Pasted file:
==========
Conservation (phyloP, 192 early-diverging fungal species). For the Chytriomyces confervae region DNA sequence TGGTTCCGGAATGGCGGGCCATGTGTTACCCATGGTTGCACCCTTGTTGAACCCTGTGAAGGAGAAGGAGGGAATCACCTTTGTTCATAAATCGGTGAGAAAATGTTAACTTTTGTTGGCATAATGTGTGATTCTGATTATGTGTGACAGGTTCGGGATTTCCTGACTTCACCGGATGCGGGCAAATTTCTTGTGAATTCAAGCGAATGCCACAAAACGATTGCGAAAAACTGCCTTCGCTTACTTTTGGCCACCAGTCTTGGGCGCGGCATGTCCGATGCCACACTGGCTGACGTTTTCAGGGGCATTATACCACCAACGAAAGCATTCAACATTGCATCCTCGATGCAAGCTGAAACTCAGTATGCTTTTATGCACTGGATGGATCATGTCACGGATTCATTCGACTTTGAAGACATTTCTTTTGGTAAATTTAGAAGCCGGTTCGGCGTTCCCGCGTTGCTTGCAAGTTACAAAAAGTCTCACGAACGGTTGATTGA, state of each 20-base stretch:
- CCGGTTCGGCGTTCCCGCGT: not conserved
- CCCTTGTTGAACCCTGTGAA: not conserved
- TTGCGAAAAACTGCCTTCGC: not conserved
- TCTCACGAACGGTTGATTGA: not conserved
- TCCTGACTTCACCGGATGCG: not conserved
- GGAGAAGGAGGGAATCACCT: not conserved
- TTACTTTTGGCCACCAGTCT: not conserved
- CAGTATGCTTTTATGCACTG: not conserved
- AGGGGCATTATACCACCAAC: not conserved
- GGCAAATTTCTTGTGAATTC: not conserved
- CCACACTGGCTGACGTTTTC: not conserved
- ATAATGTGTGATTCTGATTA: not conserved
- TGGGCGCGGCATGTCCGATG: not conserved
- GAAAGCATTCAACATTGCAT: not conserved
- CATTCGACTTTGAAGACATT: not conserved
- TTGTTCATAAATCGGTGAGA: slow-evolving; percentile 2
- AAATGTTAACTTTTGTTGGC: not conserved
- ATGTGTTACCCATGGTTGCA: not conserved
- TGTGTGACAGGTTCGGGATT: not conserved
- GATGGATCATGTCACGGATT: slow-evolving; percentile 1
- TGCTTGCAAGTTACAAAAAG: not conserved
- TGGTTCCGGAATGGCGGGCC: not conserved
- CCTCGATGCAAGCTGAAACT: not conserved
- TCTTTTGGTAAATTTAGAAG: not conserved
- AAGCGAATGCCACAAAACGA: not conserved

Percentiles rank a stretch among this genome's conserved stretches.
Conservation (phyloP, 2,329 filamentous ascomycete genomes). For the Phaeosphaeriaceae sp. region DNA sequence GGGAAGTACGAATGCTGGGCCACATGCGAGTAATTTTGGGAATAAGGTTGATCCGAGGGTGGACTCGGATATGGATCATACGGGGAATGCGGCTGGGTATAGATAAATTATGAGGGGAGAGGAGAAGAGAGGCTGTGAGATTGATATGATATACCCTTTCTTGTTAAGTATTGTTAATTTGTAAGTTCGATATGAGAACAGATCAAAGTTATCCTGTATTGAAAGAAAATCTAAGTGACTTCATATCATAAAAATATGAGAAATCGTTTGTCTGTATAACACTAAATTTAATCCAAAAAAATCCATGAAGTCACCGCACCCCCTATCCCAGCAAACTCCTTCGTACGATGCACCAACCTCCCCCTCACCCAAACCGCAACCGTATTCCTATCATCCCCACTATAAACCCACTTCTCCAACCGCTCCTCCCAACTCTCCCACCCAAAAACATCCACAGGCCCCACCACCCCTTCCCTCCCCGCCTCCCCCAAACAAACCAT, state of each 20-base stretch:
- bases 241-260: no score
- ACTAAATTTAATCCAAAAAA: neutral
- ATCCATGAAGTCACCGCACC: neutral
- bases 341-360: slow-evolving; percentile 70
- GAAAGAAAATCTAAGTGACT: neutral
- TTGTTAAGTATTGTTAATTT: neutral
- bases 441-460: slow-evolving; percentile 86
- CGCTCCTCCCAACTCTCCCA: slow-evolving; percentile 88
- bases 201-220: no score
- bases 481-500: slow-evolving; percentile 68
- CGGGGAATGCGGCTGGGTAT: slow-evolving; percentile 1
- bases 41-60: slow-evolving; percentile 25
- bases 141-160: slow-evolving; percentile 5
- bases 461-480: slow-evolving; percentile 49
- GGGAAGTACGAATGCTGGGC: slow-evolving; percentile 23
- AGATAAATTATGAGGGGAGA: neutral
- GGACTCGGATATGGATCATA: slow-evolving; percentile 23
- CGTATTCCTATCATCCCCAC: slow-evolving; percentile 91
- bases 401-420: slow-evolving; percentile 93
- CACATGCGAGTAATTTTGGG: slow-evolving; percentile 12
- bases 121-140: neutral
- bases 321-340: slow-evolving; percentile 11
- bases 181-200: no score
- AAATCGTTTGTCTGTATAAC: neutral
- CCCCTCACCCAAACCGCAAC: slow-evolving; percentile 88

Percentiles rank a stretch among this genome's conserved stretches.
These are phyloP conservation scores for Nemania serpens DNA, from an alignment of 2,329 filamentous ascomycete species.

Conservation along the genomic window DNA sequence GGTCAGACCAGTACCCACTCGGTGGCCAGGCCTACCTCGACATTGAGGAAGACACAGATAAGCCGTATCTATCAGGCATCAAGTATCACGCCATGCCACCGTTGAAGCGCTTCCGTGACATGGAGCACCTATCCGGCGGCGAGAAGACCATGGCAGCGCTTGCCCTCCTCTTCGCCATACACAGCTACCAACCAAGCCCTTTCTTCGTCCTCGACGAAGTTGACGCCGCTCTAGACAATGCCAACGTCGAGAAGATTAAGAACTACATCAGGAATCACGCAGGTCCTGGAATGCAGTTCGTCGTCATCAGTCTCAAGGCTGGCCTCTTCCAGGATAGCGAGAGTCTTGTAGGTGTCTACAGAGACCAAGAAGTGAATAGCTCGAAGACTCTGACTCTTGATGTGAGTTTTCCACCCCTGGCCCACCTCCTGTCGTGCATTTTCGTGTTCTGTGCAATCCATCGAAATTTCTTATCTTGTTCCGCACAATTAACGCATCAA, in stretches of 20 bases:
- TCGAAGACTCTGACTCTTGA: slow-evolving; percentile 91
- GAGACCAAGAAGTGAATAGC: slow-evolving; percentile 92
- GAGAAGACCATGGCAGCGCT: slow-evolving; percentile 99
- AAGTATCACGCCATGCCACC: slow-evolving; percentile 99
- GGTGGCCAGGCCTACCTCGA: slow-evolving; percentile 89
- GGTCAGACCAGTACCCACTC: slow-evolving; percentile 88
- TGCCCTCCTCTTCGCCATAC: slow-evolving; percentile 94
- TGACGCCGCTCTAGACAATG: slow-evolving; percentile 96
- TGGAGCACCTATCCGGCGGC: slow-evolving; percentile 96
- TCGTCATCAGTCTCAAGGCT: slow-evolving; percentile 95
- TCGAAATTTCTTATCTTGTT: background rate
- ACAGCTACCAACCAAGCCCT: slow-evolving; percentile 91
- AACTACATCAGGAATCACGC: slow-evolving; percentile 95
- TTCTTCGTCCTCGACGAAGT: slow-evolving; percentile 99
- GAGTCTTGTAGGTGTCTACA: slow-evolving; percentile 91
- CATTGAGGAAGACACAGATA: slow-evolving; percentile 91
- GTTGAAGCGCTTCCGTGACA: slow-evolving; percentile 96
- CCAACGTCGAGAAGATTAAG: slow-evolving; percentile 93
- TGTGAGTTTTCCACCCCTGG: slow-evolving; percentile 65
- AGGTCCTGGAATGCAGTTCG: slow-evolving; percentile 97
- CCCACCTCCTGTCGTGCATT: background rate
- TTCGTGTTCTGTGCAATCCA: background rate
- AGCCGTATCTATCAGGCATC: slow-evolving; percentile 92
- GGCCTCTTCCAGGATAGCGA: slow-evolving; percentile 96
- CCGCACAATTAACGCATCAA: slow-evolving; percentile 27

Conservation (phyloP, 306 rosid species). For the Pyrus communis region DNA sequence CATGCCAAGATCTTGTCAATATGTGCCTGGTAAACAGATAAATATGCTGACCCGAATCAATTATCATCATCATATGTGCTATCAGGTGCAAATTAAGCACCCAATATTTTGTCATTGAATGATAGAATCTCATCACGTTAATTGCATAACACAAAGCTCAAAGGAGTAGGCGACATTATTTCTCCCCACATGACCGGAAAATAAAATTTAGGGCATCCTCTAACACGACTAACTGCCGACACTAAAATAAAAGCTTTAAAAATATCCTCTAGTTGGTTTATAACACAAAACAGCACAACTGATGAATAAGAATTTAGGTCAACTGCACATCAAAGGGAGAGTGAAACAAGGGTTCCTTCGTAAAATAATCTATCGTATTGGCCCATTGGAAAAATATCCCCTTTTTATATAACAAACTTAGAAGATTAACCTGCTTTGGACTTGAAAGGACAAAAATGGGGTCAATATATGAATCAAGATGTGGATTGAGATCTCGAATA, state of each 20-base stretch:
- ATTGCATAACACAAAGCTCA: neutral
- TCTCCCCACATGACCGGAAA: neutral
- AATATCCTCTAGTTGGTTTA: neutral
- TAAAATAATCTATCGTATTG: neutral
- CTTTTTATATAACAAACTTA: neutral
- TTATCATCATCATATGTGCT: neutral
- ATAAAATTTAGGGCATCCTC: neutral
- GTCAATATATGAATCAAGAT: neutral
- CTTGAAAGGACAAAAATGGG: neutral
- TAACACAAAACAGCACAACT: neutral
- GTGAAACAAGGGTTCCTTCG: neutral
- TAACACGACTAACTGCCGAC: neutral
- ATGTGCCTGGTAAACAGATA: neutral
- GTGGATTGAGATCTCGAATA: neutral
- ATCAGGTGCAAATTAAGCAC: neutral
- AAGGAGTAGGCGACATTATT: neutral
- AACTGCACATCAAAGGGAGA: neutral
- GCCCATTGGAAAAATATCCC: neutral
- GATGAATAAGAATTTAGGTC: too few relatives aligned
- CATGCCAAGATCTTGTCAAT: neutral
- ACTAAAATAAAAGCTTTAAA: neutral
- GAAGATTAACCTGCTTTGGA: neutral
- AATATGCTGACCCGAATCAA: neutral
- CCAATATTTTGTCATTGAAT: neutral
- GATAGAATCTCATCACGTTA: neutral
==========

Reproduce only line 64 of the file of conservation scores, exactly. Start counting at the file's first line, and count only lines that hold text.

- TGACGCCGCTCTAGACAATG: slow-evolving; percentile 96